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ancient and modern times. May our hearts burn within us while we follow the loving, burning thoughts of this master in Israel! May our hopes and feelings rise with the great theme when he tells us of the riches of Divine mercy, the dignity and glory of the redeemed Church, and the love of Christ which passeth knowledge. May we be enabled to say at every fresh discovery of grace, “Speak, Lord, for Thy servant heareth.”

Yes, it is our Father that speaks to us from heaven, and we humbly and joyfully bend our ear to the gracious voice.

I. THE APOSTLESHIP OF PAUL. The word “Apostle” designates one sent from God, and is a name of Christ Himself (Heb. iii. 1). The twelve whom Jesus chose and ordained (Matt. x.) to be with Him, and to preach the Gospel in His name, are, by way of eminence, called the Apostles," and they well deserve that distinguishing title, for they laid the foundations of the kingdom of God in the various nations of the world. The name is, however, given to several others in the New Testament-as to Titus (2 Cor. viii. 23), Epaphroditus (Phil. ï. 25), Andronicus and Junius (Rom. xvi. 7), to Barnabas and Paul (Acts xiv. 14, ix. 15, 20). Paul names himself an apostle of Jesus Christ in many places (Col. i. 1, 1 Tim. i. 1, 2 Tim. i. 1, &c.) The twelve were called by the Lord Jesus Christ Himself, when on earth; they were His intimate friends and companions; He gave them their powers, commission, and qualifications, and to Him they were in all things responsible. They were to be His witnesses, and more specially the witnesses of His resurrection; and hence they must have seen and known the Lord (1 Cor. ix. 1,2). It was the appearance of Jesus on the plain of Damascus which changed the fierce persecutor into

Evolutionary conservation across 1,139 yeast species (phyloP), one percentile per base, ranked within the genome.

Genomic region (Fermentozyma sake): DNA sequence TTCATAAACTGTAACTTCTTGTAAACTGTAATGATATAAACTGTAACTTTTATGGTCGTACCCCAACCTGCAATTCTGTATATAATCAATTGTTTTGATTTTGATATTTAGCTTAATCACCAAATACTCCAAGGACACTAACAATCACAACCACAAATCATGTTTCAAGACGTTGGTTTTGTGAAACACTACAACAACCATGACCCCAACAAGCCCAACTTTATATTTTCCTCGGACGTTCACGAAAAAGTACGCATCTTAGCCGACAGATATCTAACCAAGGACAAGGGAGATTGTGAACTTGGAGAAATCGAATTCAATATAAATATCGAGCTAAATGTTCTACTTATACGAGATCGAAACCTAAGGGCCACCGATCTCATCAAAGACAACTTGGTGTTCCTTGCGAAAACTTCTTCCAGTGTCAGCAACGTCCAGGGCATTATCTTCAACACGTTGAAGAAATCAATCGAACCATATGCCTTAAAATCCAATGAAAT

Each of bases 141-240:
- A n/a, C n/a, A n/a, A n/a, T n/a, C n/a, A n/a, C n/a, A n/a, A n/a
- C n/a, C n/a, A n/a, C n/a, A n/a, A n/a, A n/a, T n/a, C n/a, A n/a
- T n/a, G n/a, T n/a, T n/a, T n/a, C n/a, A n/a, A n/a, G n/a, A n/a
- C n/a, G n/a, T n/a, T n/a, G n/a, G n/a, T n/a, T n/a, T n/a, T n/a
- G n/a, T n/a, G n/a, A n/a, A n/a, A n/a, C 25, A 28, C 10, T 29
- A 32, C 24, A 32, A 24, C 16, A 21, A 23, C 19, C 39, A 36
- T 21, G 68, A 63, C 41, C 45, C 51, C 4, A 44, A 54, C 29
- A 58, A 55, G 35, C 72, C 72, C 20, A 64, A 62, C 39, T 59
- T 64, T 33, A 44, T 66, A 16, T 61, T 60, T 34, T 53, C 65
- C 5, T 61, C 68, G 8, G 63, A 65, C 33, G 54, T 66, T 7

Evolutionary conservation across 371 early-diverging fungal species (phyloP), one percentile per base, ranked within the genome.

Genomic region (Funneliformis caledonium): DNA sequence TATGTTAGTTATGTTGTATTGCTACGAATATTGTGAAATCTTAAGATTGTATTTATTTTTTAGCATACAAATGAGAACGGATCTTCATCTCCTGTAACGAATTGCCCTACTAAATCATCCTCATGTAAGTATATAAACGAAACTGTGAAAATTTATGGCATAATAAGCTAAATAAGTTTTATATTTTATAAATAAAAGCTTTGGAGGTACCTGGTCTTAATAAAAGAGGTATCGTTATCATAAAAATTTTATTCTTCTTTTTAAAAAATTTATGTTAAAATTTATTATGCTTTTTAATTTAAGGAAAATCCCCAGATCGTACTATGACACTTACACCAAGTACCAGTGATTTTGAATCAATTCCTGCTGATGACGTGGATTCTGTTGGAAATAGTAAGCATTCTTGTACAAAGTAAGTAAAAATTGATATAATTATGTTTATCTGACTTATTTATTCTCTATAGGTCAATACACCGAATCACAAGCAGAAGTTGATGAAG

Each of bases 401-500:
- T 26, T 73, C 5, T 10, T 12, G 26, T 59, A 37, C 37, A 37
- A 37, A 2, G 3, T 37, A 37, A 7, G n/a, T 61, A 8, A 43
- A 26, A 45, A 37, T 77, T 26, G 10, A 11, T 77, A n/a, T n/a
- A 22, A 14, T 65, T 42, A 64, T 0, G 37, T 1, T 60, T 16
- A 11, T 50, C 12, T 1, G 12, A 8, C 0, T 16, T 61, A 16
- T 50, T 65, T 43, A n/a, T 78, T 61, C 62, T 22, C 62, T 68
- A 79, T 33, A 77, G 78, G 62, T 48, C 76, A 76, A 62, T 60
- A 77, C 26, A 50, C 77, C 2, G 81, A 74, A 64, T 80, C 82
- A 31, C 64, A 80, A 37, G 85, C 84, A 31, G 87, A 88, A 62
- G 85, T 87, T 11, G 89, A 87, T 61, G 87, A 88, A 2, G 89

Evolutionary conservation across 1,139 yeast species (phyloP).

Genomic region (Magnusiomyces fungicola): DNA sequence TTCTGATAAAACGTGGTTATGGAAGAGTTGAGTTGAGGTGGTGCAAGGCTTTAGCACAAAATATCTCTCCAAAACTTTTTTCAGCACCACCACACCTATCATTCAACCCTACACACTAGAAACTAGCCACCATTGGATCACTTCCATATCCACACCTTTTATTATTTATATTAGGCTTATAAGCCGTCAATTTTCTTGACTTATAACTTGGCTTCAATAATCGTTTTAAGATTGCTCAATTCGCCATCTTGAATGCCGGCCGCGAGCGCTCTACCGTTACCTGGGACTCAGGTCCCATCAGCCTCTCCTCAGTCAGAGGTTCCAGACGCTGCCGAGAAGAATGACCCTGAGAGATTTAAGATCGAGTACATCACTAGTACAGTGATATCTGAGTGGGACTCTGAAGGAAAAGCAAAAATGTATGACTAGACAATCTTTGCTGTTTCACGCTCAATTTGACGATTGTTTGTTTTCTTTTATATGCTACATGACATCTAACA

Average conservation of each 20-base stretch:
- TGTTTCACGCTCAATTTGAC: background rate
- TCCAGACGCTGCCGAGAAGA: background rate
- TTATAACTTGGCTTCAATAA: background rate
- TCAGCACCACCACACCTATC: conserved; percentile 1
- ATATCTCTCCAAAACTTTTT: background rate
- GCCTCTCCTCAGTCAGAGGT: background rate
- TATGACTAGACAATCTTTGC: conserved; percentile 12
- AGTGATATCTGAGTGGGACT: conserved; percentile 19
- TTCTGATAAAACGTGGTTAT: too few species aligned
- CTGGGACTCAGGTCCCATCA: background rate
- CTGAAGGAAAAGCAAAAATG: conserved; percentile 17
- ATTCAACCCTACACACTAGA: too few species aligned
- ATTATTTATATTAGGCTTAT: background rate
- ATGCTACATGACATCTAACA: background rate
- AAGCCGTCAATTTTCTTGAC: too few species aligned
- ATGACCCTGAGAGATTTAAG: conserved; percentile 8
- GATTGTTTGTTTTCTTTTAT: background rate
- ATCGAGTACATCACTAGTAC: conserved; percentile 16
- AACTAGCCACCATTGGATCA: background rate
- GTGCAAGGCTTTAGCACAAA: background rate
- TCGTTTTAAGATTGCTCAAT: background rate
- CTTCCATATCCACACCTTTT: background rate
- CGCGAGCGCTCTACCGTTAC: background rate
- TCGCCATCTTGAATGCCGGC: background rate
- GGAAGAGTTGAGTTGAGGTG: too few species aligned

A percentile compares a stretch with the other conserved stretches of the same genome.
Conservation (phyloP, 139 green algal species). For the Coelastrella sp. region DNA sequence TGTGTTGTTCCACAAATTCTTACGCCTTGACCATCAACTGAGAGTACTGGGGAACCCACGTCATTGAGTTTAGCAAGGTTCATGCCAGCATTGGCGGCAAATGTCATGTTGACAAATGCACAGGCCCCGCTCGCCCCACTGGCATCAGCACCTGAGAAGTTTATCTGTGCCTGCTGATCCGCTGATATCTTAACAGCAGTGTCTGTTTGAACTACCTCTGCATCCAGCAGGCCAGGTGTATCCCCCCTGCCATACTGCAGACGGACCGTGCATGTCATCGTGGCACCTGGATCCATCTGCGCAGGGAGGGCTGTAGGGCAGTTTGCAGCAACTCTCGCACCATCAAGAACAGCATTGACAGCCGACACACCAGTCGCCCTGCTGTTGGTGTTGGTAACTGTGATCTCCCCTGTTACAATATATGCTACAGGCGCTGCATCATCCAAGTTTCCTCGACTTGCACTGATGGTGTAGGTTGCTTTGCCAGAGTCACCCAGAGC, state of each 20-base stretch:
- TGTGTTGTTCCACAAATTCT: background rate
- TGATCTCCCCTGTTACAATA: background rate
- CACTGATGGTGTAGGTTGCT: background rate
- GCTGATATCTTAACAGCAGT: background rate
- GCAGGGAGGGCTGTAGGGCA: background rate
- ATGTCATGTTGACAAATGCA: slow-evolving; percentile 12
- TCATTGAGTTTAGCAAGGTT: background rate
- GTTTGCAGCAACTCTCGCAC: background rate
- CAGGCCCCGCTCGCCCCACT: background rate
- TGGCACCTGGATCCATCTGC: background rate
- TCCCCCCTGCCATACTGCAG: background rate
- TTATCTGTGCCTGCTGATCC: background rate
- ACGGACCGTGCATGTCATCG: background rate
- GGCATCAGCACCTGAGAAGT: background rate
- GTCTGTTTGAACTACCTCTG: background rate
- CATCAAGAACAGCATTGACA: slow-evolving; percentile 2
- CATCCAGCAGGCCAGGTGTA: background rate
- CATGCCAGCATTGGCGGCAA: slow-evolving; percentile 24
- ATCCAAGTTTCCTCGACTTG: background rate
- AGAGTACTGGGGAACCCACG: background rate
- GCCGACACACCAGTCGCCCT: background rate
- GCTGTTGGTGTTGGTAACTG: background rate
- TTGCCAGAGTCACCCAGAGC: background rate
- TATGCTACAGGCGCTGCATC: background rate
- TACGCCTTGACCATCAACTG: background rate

the Apostle of the Gentiles (Acts ix. 3). This was the turning point of his marvellous history, and he consulted not with flesh and blood. He had now seen the Lord, and was in so far qualified to be His apostle. No doubt the external splendour which struck him to the earth was the type of an inward light which irradiated his mind and filled his heart with peace and joy. Mede considers the conversion of Paul as a type of the conversion of the Jewish nation, and containing the following typical points—first, he was converted by the personal appearance of Christ, and so will the whole nation

, at the second advent; second, his conversion was a great blessing to the Gentiles, and he is called the Apostle of the Gentiles, and so the converted nation of Israel will be like life from the dead to the world-a new source of blessedness and grace to all the nations of the earth. But what was the apostolic office? They were called and appointed directly by Christ as the eye and earwitnesses of their Master; on this ground Matthias was chosen in the room of Judas (Acts i. 24-26), and Paul mentions, among the proofs of his apostleship, that he had seen the Lord (1 Cor. ix. 1), and heard the voice of the Holy One (Acts xxii. 14); so that he could be a witness unto all men of what he had seen and heard. They were qualified by the Lord and authorized to heal the sick, cleanse the lepers, and raise the dead. In this way